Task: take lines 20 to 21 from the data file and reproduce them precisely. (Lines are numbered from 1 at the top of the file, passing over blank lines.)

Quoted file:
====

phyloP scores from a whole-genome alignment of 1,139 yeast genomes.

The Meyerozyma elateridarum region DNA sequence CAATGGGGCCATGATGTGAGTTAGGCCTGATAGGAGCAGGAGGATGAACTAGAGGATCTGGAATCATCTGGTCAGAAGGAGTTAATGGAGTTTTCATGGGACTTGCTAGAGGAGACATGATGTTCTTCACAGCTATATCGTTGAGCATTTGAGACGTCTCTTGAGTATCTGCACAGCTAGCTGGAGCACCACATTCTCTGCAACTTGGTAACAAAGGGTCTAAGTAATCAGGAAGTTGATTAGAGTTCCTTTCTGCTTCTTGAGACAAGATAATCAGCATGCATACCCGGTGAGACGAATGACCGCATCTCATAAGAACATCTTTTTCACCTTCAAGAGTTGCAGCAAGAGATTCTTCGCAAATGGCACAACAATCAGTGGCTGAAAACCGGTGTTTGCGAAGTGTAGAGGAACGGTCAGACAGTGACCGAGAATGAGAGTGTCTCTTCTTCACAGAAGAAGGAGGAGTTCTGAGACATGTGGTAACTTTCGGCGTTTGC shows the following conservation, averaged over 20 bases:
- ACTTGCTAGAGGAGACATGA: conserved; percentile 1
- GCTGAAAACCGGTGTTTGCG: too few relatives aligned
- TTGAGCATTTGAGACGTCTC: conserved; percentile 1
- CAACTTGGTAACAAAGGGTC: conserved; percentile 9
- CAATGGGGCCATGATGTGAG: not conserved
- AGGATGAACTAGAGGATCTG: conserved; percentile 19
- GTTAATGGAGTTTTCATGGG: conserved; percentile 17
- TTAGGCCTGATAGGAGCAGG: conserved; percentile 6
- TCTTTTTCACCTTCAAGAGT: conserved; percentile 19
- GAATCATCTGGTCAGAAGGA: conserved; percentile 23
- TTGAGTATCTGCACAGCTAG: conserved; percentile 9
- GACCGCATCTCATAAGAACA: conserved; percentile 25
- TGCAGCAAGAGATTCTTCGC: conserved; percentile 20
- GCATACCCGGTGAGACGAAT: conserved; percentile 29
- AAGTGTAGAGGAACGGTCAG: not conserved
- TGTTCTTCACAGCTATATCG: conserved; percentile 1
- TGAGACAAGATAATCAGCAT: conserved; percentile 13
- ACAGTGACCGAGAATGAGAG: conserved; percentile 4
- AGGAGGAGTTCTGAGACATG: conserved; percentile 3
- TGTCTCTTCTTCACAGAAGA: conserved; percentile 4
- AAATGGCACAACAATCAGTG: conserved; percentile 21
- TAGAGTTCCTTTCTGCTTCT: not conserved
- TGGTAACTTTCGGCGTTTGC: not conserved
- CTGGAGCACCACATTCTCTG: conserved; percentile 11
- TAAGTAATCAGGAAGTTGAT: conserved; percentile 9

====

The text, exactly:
- ACAGTGACCGAGAATGAGAG: conserved; percentile 4
- AGGAGGAGTTCTGAGACATG: conserved; percentile 3